Drinking Hemlock

I always thought Hysteria sounded like another realm, like Narnia or Elysia. Made up of twisted fragments of reality and planted in the mind somewhere between lunacy and lucidity. So far I've caught only glimpses, this rush of brilliant lust, a textbook symptom the doctors warn me about and the brochures tease me about and the poets can't stop howling about.

Well, truth: Sometimes I wake up in the morning and beg for the pills. Yes. Even me.

I keep waiting for it. Like an eruption. I imagine myself at the height of my affliction, where my heart, after one particularly violent thrust, will burst from its cage in a torrent of feathers starved and gasping for breath.

I have always thought succumbing to madness would be like drowning. Maybe coming.

However, this morning, over coffee and waffles with unripened peaches, I realize that I would be incapable of assessing any situation, especially madness. Issues such as linear time, eating regularly, wearing panties, all seem to get the better of me. I have to remind myself that living vicariously through 80's strip club music is neither healthy nor cool. I have to remind myself where I put my keys. I have to remind myself where I put my phone. Then I have to find my keys again. Wallet. Cigarettes. And then look-- sky the color of pearls. My head feels like a television set, the old kind, with the knobs. Turn them and the kind gentleman who shared his New Zealand blush with you splits and warps, your conversation on Hemingway becomes elongated and stretched into static. There is a heavy, electric hum resting in my eardrums. Please just give me the comfort of strangers in the night, pills like elevator buttons, ink the color of silver moss, pawing through baggies, saying yes to all the wrong people, and then finally, saying it to the right one; also, dragging the sun on my heels through downtown streets contemplating art and cocaine and television sets and suddenly realizing how hot it is outside, how hot it's been every day, and i slowly start to piece the days together as the sweat starts to gather on the small of my back gradually and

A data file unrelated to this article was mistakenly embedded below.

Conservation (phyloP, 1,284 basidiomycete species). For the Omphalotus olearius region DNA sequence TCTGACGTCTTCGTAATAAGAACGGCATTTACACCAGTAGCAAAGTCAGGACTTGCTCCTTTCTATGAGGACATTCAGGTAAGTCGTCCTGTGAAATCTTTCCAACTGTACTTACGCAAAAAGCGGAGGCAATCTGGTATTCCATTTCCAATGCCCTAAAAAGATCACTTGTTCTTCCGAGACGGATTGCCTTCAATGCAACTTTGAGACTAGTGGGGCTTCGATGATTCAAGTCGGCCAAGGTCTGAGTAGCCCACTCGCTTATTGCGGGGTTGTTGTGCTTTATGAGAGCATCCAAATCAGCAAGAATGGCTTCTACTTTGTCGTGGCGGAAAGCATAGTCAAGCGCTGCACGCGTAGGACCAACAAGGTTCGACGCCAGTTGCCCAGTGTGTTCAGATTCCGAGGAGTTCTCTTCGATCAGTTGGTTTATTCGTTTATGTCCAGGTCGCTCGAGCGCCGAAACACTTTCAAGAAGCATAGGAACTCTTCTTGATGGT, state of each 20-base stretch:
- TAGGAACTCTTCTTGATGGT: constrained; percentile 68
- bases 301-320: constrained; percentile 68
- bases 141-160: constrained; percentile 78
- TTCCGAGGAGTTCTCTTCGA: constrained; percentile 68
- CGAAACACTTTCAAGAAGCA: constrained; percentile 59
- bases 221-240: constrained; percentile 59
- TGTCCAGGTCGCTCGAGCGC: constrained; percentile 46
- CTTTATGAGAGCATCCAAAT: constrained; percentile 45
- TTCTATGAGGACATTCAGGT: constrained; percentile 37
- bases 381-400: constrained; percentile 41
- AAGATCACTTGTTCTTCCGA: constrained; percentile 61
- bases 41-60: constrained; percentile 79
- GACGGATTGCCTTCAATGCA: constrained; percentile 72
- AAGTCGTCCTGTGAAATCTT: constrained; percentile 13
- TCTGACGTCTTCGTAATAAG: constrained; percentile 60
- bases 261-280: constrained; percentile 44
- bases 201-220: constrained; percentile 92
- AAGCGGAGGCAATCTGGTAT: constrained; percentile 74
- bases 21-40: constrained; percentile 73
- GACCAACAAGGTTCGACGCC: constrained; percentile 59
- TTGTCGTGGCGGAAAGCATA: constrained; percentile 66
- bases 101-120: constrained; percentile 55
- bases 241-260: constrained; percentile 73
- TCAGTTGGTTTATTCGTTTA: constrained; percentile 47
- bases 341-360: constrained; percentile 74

when you were a kid, and you'd try as hard as you could not to fall asleep, see how long you could stay up, see how long you could make it, until the voices stopped downstairs, until the dishwasher ceased its murmuring, and every time the red cuts on the alarm clock would rearrange themselves you'd lose the number patterns somewhere between the curtains of your leaden eyes, so you never knew what time it was when you finally gave up, only that when you opened them again it was morning, and there was no trace of the hours that passed.

About the author:

Victoria Campbell stays up all night long.